By Maggie Tunning, Learning and Culture Manager at The Community Roundtable.
One of the perks of TheCR Network membership is the opportunity for community managers to collaborate and solve challenges in working groups. Last fall, TheCR Network members formed a Community Maturity Assessment Working Group, with the goal of building a tool to measure the maturity of communities. Members of the group worked on persona exercises to understand member behaviors in different types and maturity stages of communities, and then used this information to outline maturity markers based on the competencies in the Community Maturity Model.
This work helped extend the Community Maturity Model in new ways — both for TheCR and other members. We’ve already shared a couple examples on the blog here:
- The maturity artifacts helped develop the survey for the State of Community Management 2014 research
- On March’s Community Manager Spotlight webinar, working group member Heather Ausmus shared how she uses the Community Maturity Model to build a community roadmap
Most recently, another working group leader, Alex Blanton of Microsoft, shared how he’s using the Community Maturity Model for internal community consulting as part of TheCR Network’s weekly programming. Internal community consulting has been a trending topic in the network – we’ve hosted two other Roundtable calls on the topic – because our members are being asked to extend their skill sets to the rest of their organizations, through training and advisory services. We were excited to have Alex share how he has used the Community Maturity Model as a framework for the advisory work he does with internal engineering communities at Microsoft.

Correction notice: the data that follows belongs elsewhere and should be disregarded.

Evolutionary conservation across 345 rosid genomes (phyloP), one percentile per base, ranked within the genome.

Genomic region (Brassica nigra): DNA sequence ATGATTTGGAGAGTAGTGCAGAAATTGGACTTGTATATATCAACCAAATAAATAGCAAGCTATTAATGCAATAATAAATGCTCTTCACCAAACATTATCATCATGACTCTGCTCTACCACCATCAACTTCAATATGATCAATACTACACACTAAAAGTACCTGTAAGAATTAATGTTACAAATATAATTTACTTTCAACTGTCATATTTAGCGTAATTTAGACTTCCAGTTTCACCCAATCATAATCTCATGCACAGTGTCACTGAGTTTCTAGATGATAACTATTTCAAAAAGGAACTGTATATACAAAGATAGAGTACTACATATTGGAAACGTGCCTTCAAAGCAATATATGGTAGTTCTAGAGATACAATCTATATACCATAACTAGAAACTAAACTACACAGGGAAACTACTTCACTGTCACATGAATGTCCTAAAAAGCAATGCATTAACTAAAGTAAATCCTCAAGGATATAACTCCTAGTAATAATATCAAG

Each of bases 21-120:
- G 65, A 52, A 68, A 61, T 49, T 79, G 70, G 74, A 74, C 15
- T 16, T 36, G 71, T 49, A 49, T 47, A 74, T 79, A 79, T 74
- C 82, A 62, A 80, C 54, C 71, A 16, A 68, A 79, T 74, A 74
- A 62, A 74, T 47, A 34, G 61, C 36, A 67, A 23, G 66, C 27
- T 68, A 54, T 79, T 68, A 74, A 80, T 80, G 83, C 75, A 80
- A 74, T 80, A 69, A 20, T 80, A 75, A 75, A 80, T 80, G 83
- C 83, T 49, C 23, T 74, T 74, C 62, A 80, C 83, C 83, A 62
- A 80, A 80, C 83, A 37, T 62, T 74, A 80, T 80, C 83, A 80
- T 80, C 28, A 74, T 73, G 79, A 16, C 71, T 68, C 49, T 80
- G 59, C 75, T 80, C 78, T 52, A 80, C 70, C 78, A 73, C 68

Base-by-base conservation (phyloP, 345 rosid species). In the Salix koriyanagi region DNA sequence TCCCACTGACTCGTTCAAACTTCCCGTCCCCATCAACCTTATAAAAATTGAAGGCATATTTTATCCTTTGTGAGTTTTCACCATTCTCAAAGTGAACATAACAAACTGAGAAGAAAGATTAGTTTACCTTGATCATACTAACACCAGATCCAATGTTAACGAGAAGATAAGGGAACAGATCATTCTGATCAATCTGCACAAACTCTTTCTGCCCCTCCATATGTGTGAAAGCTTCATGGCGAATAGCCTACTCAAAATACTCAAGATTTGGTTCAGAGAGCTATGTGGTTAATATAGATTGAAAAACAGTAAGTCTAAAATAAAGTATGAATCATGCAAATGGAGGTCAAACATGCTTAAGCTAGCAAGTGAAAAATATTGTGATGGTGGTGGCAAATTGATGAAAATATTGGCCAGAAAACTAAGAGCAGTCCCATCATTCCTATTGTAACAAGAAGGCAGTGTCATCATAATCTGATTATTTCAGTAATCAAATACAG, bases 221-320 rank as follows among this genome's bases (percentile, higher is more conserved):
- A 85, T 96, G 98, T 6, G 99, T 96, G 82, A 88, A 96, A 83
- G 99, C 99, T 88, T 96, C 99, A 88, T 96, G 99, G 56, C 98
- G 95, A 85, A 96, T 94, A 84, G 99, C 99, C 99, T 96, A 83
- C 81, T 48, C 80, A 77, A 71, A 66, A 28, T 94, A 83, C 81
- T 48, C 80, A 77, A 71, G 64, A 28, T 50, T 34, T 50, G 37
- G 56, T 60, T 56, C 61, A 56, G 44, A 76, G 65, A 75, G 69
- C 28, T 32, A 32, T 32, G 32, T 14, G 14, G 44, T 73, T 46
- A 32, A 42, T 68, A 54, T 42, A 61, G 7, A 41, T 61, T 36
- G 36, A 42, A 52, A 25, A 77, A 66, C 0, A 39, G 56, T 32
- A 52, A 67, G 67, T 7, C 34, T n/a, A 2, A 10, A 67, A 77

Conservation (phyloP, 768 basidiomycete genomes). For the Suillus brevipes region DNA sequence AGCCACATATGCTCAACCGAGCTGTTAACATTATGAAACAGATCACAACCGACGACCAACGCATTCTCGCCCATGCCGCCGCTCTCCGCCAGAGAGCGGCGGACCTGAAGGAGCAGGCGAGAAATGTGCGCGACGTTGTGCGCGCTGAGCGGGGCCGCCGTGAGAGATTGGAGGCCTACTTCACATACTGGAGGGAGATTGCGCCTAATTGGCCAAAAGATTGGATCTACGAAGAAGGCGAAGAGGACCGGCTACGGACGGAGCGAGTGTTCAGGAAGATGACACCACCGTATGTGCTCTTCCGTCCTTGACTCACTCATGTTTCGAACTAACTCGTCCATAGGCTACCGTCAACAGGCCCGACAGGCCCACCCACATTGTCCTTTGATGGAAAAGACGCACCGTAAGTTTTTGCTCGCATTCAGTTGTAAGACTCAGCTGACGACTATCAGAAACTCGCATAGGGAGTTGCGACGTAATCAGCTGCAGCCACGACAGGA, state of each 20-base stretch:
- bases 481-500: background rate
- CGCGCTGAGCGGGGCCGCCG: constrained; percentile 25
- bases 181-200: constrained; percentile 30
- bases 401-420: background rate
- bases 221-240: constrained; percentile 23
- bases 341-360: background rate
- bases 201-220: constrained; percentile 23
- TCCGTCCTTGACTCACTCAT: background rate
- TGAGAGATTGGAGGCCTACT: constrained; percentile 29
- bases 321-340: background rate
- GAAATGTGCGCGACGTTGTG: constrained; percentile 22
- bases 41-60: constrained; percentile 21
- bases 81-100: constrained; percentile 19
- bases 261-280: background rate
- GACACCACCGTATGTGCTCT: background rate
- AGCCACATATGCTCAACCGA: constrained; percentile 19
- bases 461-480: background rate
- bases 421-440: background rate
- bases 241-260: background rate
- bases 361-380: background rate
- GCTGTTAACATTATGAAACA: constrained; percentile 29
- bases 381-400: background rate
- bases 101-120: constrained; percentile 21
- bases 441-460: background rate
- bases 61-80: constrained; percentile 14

Alex adapted the working group’s assessment tool to align with the needs of the teams with which he consults. One of the services Alex offers is a 90-minute consultation including a maturity self-assessment based on the Community Maturity Model. Alex follows this session with a comparison to industry norms, recommendations and additional resources.
Alex demoed his maturity assessment tool on a Roundtable call for TheCR Network.
Some lessons from Alex for starting internal maturity assessment consultations:
–Do consultations on paper. Don’t focus on a “score.” Alex starts his consultations on paper by printing out the Excel-based assessment tool (that automatically generates maturity values), so that clients focus on discussing where they are instead of on trying to achieve a number.
–Use the Community Maturity Model to start a conversation. Alex observes that as clients review the model, they sometimes disagree with colleagues about where their community belongs in certain competencies. Coming to alignment on the maturity level sparks conversation about community activities and progress in a way that helps identify gaps or opportunities.
–Offer a variety of service offerings. Recognizing that not all communities need the same level of support, Alex offers a tiered service model for consulting. For example, he developed an “8-Step Community Jumpstart” for new communities that aren’t yet ready for a full assessment and instead need to prioritize getting started.
If you use the Community Maturity Model in your work, we’d love to hear from you.
Learn more about the Community Maturity Model and how other organizations are using it here.
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